For a hypothetical future power grid where production is dominated by variable renewable sources like PV and wind, the challenge of balancing supply and demand at all times is well know. Using again the ENTSO-E open-source data and Python linear programming solver, we extrapolate the grid level solar and wind forecast data to cover the entire yearly electricity demand while minimizing the sum of the absolute errors between supply and demand for all hours in a year.

In order to turn the problem of minimizing the sum of absolute values into a linear programming problem, we use the bounding technique presented in this tutorial.

Using for example the data for the German power grid from Spring 2022 to Spring 2023, the optimal generation mix according to the above criteria is about 75% wind and 25% PV (blue line). With this configuration about 80% of the annual supply & demand of 475 TWh would be matched at the hourly level, leaving a discrepancy of 20% or 107TWh to be equalized somehow.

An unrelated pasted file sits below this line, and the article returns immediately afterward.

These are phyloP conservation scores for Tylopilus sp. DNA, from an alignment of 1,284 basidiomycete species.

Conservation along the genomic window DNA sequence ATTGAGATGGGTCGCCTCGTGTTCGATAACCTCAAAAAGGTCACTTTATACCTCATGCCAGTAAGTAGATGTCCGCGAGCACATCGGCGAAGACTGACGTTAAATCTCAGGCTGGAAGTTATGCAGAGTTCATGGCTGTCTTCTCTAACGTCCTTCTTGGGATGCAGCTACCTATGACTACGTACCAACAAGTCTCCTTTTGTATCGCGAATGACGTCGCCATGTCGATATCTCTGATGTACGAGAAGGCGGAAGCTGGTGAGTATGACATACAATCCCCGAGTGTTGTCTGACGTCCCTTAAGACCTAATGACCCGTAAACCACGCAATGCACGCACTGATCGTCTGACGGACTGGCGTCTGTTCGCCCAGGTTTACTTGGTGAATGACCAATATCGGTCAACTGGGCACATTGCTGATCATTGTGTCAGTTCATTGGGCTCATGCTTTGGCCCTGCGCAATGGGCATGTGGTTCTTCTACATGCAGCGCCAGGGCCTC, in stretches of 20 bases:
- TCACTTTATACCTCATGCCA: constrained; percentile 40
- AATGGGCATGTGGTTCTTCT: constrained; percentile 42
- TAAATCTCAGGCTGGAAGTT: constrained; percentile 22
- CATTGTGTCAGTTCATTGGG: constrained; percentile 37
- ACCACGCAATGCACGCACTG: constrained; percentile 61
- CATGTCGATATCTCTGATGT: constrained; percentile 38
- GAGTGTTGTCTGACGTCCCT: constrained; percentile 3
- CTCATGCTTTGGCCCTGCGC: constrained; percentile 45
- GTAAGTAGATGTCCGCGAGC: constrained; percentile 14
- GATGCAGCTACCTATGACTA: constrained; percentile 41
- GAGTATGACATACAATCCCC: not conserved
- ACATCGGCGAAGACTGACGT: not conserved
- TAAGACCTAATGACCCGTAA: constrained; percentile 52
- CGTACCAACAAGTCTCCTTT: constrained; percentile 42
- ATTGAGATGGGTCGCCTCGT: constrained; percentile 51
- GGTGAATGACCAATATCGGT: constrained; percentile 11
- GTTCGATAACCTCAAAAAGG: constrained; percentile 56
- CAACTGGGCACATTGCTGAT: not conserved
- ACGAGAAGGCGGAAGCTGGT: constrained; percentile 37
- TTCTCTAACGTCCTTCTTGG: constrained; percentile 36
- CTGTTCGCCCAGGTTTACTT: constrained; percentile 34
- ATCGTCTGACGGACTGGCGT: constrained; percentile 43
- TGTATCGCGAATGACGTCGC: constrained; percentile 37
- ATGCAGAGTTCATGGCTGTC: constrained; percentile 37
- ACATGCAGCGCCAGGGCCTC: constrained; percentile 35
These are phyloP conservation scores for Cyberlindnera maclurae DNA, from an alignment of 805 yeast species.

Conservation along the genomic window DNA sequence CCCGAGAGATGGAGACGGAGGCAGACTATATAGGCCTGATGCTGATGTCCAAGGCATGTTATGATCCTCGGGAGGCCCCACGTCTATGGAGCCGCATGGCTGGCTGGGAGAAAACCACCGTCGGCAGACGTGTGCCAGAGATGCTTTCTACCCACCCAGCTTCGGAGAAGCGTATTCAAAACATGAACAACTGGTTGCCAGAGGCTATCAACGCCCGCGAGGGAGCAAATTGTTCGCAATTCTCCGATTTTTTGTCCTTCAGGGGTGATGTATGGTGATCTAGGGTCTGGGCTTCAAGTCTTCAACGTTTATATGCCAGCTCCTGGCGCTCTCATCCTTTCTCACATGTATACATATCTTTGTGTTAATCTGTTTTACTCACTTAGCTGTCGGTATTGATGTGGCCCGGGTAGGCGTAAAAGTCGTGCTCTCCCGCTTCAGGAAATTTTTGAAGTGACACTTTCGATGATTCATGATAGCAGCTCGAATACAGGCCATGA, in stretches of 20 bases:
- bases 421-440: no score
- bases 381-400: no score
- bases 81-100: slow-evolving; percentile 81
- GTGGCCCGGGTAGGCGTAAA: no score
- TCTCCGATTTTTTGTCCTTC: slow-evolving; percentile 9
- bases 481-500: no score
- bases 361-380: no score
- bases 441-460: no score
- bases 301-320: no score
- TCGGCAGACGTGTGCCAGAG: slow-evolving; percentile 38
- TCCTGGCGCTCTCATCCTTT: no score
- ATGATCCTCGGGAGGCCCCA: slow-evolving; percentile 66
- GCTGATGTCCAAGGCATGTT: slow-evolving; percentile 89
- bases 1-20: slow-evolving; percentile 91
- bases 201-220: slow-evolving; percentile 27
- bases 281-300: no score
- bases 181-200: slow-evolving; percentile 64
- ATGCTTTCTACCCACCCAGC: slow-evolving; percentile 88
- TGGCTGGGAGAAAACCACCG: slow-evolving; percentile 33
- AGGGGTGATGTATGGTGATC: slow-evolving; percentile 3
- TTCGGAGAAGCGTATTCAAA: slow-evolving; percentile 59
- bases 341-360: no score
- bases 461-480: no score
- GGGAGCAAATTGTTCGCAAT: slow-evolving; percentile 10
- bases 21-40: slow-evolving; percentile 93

For different time-scales, the diagram shows how much imbalance is left after if by some way we could equalize the imbalance up to some time-scale - for example 4 or 12 hours, days, weeks months etc. We can see for example that for the optimal mix, the greatest drop in unmatched imbalance is in between the order of days to weeks, which matches the cycles of the general weather situation in Europe which includes periods with more or less wind and more or less clouds and precipitations. The residual imbalance beyond the month timescale is less than 5% or 20TWh, which means that there is hardly a seasonal imbalance.

Compared to the optimal mix, a 100% PV generation would be much more imbalanced: 30% intra-day plus another 30% seasonal, which require equalization across more than a 3 months. A 100% Wind (optimal onshore & offshore mix) is much less volatile across hours of the day and generally follows the seasonality of demand (more demand & generation in winter).

The optimal mix and resulting imbalance is surprisingly similar across various European countries with different climatic conditions: from the north-sea cost of Netherland to the southern mediterranean Greece to to the semi-arid plains of Spain.

- Over-capacity with overproduction and curtailment
- Demand flexibility (shifting demand in time to match available supply)
- Storage
- Long-distance HVDC interconnects between regions with different weather pattern.
- Other intermittent energy sources which have low with wind or solar.
- Dispatchable renewable energy sources, e.g. hydro-electric.